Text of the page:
• Users Online: 74
  • Print this page
  • Email this page


 
 
Table of Contents
ORIGINAL ARTICLE
Year : 2018  |  Volume : 1  |  Issue : 6  |  Page : 201-207

Assessment of microvascular patterns and density in glioblastoma and their correlation with matrix metalloproteinase-9, p53, glial fibrillary acidic protein, and Ki-67


1 Department of Pathology, Institute of Human Behaviour and Allied Sciences, Delhi, India
2 Department of Biostatistics and Medical Informatics, University College of Medical Sciences, Delhi, India

Date of Web Publication27-Dec-2018

Correspondence Address:
Dr. Sujata Chaturvedi
Department of Pathology, Institute of Human Behaviour and Allied Sciences, Dilshad Garden, Delhi - 110 095
India
Login to access the Email id

Source of Support: None, Conflict of Interest: None


DOI: 10.4103/glioma.glioma_31_18

Rights and Permissions
  Abstract 

Background and Aim: Microvascular patterns (MVPs) and microvessel density (MVD) can influence the progression of glioblastomas. This study aims to study MVP and MVD using immunohistochemistry, and examine any correlation with the expression of matrix metalloproteinase-9 (MMP-9), p53, glial fibrillary acidic protein (GFAP), and Ki-67 labeling index (Ki-67 LI) in 24 cases of glioblastoma multiforme. Materials and Methods: MVPs and MVD were studied by a dual staining method using periodic acid–Schiff stain with CD34 (MVDCD34), CD31 (MVDCD31), von Willebrand factor (MVDvWF), and factor VIII (MVDFVIII). The expression of MMP-9, p53, GFAP, and Ki-67 LI was analyzed using immunohistochemistry. The Pearson coefficient of correlation and intraclass correlation were obtained using SPSS software. Results: Five distinct categories of MVP were found: Microvascular sprouting (MS)/simple vessels, vascular clusters (VCs), vascular garlands, glomeruloid tufts, and vasculogenic mimicry. Of the MVPs, MS was the most common pattern and was present in all cases. On calculating the Pearson's correlation coefficient, different MVPs gave varying results regarding their correlation with MMP-9, p53, GFAP, and Ki-67 LI. MSCD34, CD31, vWF showed significant correlation with MMP-9 and Ki-67 LI, while MSFVIII did not show any correlation with Ki-67 LI. Only VCCD34 had a correlation with Ki-67 LI. No correlation between any of the MVPs and GFAP and p53 was appreciated. MVD ranged from: CD34 (9.2–41.9/hpf), FVIII (6.05–40.5/hpf), CD31 (5.1–40.7/hpf), and vWF (8.7–35.5/hpf). MVDCD34 and MVDCD31 correlated with MMP-9 and Ki-67, whereas, MVDvWF and MVD FVIII correlated with MMP-9. Interobserver agreement was seen only in the assessment of MVD and the MS type of MVP. Conclusion: MVD and MVPs had correlation with MMP-9, p53, GFAP, and Ki-67. These results could impact the development of strategies using antiangiogenic therapies.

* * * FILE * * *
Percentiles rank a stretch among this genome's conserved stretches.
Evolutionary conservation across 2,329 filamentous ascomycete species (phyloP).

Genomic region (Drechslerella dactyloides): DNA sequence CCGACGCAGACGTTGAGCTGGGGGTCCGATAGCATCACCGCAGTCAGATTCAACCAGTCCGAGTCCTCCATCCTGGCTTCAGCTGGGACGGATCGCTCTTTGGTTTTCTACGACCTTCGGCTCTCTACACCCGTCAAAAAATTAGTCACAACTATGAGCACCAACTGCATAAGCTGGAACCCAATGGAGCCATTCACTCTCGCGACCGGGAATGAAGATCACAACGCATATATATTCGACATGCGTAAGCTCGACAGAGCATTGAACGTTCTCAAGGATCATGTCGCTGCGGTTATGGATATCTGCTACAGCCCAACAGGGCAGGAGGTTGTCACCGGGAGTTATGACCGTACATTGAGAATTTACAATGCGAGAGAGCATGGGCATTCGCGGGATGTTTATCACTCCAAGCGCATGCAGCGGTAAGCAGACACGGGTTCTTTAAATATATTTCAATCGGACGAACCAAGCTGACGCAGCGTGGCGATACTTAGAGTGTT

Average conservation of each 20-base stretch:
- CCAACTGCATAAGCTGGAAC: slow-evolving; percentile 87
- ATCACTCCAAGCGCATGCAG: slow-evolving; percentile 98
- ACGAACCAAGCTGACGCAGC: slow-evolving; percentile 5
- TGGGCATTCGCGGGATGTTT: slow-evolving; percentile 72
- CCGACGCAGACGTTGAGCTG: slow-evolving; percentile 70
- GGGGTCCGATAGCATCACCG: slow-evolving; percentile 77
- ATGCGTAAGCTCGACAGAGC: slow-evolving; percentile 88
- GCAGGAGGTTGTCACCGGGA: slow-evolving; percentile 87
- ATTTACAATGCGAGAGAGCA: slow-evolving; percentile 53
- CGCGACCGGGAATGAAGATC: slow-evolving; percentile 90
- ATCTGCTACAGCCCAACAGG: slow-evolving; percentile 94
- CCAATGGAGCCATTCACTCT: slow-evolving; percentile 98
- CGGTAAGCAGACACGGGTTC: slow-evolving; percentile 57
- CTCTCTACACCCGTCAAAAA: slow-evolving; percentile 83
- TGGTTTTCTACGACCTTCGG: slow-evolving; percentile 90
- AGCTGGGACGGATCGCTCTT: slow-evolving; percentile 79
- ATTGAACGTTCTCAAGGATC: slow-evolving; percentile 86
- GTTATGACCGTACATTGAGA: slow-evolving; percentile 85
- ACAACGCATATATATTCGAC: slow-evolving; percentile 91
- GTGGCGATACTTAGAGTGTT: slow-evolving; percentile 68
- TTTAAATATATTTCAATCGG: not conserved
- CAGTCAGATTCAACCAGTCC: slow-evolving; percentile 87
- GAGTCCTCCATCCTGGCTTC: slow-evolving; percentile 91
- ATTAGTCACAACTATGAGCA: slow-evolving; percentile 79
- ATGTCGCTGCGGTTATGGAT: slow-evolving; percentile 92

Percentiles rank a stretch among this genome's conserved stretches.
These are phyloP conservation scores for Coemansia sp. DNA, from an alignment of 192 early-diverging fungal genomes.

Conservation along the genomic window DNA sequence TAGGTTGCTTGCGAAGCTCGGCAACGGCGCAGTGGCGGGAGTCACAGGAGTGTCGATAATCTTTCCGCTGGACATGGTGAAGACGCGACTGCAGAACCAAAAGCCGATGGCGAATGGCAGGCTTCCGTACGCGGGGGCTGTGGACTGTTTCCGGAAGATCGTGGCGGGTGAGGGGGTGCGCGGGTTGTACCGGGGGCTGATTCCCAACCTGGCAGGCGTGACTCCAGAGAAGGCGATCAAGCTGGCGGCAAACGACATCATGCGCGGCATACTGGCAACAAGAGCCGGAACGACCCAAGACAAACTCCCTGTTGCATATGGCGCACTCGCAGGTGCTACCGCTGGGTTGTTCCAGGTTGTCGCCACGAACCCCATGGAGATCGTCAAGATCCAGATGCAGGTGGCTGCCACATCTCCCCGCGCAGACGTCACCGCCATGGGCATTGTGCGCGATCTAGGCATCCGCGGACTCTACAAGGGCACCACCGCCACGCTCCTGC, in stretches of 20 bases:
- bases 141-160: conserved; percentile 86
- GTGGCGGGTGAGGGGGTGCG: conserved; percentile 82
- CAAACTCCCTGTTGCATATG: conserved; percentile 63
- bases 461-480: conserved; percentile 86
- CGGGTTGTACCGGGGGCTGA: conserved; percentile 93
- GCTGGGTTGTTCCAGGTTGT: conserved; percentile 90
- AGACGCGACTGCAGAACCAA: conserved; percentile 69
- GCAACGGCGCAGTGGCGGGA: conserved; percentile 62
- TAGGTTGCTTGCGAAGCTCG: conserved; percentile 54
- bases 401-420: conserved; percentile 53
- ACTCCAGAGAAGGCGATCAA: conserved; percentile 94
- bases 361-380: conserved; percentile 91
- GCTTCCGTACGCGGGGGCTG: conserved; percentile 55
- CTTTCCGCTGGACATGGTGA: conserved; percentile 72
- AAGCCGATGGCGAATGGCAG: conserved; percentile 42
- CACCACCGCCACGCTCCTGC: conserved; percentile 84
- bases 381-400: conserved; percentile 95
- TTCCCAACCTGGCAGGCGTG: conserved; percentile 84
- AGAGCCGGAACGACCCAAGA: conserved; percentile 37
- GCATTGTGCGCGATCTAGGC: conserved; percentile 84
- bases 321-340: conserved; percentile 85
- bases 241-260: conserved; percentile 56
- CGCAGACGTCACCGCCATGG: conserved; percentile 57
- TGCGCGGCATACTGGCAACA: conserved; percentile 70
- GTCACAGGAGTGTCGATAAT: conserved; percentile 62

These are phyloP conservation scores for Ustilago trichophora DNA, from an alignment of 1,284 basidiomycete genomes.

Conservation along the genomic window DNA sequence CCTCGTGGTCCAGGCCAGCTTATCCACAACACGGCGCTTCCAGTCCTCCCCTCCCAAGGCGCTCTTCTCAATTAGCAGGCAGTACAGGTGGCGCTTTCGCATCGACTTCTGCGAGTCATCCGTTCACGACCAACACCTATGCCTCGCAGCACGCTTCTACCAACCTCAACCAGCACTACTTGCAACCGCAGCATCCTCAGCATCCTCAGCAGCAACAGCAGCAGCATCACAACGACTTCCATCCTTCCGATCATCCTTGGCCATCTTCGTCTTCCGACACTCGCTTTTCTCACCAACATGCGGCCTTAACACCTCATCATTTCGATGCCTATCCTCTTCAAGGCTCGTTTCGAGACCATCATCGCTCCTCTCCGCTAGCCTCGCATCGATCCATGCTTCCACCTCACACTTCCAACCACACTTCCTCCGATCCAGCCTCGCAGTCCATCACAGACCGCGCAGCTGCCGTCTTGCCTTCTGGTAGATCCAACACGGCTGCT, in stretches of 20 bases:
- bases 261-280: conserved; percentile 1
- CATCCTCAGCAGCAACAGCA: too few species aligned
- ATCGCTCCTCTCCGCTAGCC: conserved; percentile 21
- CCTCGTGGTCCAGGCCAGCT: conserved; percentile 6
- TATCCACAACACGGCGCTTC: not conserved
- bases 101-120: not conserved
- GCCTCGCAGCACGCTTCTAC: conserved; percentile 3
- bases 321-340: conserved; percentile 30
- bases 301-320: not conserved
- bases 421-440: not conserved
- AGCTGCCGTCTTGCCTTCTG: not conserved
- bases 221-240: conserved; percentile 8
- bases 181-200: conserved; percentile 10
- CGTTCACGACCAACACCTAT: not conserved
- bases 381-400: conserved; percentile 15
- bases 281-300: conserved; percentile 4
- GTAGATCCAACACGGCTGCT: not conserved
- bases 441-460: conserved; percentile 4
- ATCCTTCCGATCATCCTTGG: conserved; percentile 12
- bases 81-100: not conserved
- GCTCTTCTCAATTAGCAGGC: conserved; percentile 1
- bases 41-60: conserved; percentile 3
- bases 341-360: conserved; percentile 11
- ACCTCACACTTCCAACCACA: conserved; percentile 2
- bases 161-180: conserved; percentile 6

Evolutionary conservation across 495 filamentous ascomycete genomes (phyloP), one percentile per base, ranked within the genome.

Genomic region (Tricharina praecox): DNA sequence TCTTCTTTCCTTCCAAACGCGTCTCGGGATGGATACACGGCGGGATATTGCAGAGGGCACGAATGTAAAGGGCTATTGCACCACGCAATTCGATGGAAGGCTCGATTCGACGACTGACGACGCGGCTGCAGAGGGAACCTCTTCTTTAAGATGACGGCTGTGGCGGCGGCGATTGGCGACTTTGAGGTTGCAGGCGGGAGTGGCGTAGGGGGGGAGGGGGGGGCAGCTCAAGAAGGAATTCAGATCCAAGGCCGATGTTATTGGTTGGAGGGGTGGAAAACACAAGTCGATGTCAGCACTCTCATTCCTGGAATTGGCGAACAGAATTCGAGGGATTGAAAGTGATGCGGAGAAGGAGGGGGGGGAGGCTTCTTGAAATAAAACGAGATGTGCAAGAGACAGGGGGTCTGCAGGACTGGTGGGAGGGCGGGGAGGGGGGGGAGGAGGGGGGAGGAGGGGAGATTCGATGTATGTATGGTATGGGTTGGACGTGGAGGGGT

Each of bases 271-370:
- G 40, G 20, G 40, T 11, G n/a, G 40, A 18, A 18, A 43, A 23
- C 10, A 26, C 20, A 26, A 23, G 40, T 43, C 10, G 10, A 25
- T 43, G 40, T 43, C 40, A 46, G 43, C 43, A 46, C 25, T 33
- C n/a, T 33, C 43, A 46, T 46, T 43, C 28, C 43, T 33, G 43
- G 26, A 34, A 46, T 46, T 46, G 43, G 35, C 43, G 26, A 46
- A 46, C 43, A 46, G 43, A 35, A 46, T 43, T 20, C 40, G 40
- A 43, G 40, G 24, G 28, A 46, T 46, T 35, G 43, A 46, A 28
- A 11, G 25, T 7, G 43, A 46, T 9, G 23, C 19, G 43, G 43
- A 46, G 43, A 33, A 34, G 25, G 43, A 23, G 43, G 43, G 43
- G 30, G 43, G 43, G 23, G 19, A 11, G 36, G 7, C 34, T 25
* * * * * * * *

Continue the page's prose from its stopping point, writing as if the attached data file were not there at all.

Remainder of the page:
Keywords: Glioblastoma, microvascular patterns, microvessel density


How to cite this article:
Jha K, Pant I, Singh R, Bansal AK, Chaturvedi S. Assessment of microvascular patterns and density in glioblastoma and their correlation with matrix metalloproteinase-9, p53, glial fibrillary acidic protein, and Ki-67. Glioma 2018;1:201-7

How to cite this URL:
Jha K, Pant I, Singh R, Bansal AK, Chaturvedi S. Assessment of microvascular patterns and density in glioblastoma and their correlation with matrix metalloproteinase-9, p53, glial fibrillary acidic protein, and Ki-67. Glioma [serial online] 2018 [cited 2022 Nov 27];1:201-7. Available from: http://www.jglioma.com/text.asp?2018/1/6/201/248706


  Introduction Top


Angiogenesis plays a key role in disease progression in infiltrating astrocytic tumors.[1] A host of factors contribute to the process of angiogenesis including angiogenic factors and their receptors, adhesion molecules, β-catenin, regulators of extracellular matrix remodeling, and genetic alterations.[2] The degree of angiogenesis impacts both tumor biology and the aggressiveness of the tumor. Therefore, the quantitative assessment of angiogenesis in terms of microvessel density (MVD), has been studied in a variety of malignant tumors.[3],[4],[5] Its prognostic significance has been shown in carcinomas of the breast. In many other tumors, its role as a prognostic and predictive factor is yet to be established.[6] Thus, we attempted to study the quantitative and qualitative aspects of angiogenesis in terms of MVD and microvascular patterns (MVPs) in glioblastoma. We attempted to correlate MVD and MVP with the expression of markers of tumorigenicity (p53), tumor spread (MMP-9), glial differentiation, glial fibrillary acidic protein [GFAP], and the proliferation marker (Ki-67 labeling index [Ki-67 LI]).